Child poverty is expensive. According to a 2018 article in the journal Social Work Research, it costs the U.S. over $1 trillion a year, or around 5.4% of the country’s gross domestic product.
Contributing factors to that price tag are things like loss of economic productivity, costs associated with increased health care needs and contacts with the legal system, homelessness and mistreatment.
That may sound like a lot, but tons of solid research has emerged over the last several years about the long-term effects of adverse childhood experiences on social/emotional/cognitive development as well as health, substance use disorder, incarceration and lowered economic outcomes.
While not every child who experiences poverty has a lot of adverse childhood experiences —and many kids not in poverty have plenty — these experiences are strongly associated with economic hardship and poverty, both in childhood and later in life.
Conversely, economic supports and a positive cash flow are protective factors from many of these negative outcomes. Poverty may not directly cause all of them, but it can make everything worse.
For that matter, our relative position within a given society, even if we’re not at the very bottom, has a lot of impact on how healthy we are and how long we’ll live.
The decades-long public health research of British epidemiologist Michael Marmot, author of “The Status Syndrome: How Social Status Affects Our Health and Longevity” and other books, has identified some basic factors at work here.
The short version is we’re social animals who need a degree of autonomy or control over our lives to thrive.
And we crave the ability to fully participate in the society in which we live. Lack of one or both increases the fight-flight-or-freeze stress response, which is adaptive for short term dangers like a tiger attack but deadly in the long term.
One experiment really opened my eyes to the long-term effects of low socioeconomic status in childhood. Nearly 200 healthy volunteers were exposed to rhinovirus, which causes the common cold. They were also surveyed about their family background and experiences and then were observed for several days.
Amazingly, those whose parents didn’t own their homes or owned it for a shorter period in childhood were more likely to get sick — and this effect was independent of the volunteers’ current age, sex, race, body mass or socioeconomic status.
It seems that these experiences engrave themselves on our bodies whether we’re aware of the impact or not.
That would be the bad news. The good news is that, thanks to a provision of the federal American Rescue Plan, child poverty is about to drop by nearly half. Right now. The only questions are how well we do at signing people up for the right help and how long the program lasts.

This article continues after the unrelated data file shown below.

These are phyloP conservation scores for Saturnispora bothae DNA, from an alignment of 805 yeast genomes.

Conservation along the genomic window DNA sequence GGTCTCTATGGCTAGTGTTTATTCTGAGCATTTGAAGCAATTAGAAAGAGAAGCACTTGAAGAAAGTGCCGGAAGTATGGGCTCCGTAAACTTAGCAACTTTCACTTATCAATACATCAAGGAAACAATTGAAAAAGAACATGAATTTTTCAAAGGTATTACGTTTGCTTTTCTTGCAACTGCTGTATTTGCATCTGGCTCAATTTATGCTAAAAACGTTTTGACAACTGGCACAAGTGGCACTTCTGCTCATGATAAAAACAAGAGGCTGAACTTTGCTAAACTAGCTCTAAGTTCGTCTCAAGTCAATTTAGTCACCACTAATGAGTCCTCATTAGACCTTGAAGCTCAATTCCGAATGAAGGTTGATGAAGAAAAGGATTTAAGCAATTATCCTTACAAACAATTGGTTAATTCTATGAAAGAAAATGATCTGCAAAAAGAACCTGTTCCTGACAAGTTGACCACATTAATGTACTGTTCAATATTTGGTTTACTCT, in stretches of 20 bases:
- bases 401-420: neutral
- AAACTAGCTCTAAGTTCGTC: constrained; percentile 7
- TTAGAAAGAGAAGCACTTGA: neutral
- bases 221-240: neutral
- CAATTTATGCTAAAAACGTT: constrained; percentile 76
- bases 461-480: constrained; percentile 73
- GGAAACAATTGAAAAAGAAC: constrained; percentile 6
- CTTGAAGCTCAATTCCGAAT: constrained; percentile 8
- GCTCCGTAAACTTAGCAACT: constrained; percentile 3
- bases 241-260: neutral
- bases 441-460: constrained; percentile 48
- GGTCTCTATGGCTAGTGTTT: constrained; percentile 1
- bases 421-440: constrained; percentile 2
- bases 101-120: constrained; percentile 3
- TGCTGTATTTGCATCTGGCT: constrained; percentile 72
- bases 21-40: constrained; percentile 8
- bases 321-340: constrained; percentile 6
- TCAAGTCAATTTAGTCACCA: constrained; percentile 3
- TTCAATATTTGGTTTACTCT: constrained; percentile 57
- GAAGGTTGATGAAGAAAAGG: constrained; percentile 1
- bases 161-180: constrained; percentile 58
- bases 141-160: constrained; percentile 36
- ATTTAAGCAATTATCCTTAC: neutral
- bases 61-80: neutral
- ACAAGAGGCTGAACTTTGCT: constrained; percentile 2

The American Rescue Plan expanded the federal Child Tax Credit and made it refundable for most families, to the tune of $250 per month for kids aged 6-17 and $300 for those under 6, including newborns.
In terms of impact, this could be as huge as the enactment of Social Security in 1935, Medicare and Medicaid in 1965, or the Affordable Care Act of 2010. According to Social Work Research, “it is estimated that for every dollar spent on reducing childhood poverty, the country would save at least $7 with respect to the economic costs of poverty.”
Most families won’t have to do a thing to qualify for the credit, provided the adults file tax returns with the IRS. Fully 35.2 million American families received the first installment on July 15. It’s also estimated that 346,000 West Virginia children, 93% of all children in the state, qualify for the credit.
However, those who are in greatest danger of missing out are those who need it most. It’s been estimated that as many as four million American families might be eligible for the credit but didn’t file income taxes due to low earnings. It’s hard to know the exact numbers of such families in West Virginia, which has more than its share of low-income families, but we’re clearly talking about thousands of kids and tens of millions of dollars.
The IRS created an online portal for non-tax filers and they’ve tried to keep it as simple as possible, but it does require basic information, including things like an email address and Social Security numbers.
Some families, especially those without broadband, may need help in applying.
Fortunately, the American Rescue Plan offers a potential solution. The state of West Virginia will receive a total of $1.35 billion in federal aid, while city and county governments will receive around $677 million to address the impacts of the pandemic, including economic hardships. If even a small fraction of that funding could support outreach, including paying navigators to help sign people up, it could make a huge difference.
In addition, community groups, places of worship and public agencies such as libraries could all play a role in improving the lives of West Virginia’s children by helping to get the word out. Probably the biggest opportunity to reach those who are missing out will come as kids go back to school.
Mahatma Gandhi famously called poverty “the worst form of violence.” We should make the most of this chance to dramatically reduce its toll. And fight like hell to make that permanent.
(This appeared as an op-ed in the Charleston Gazette-Mail.)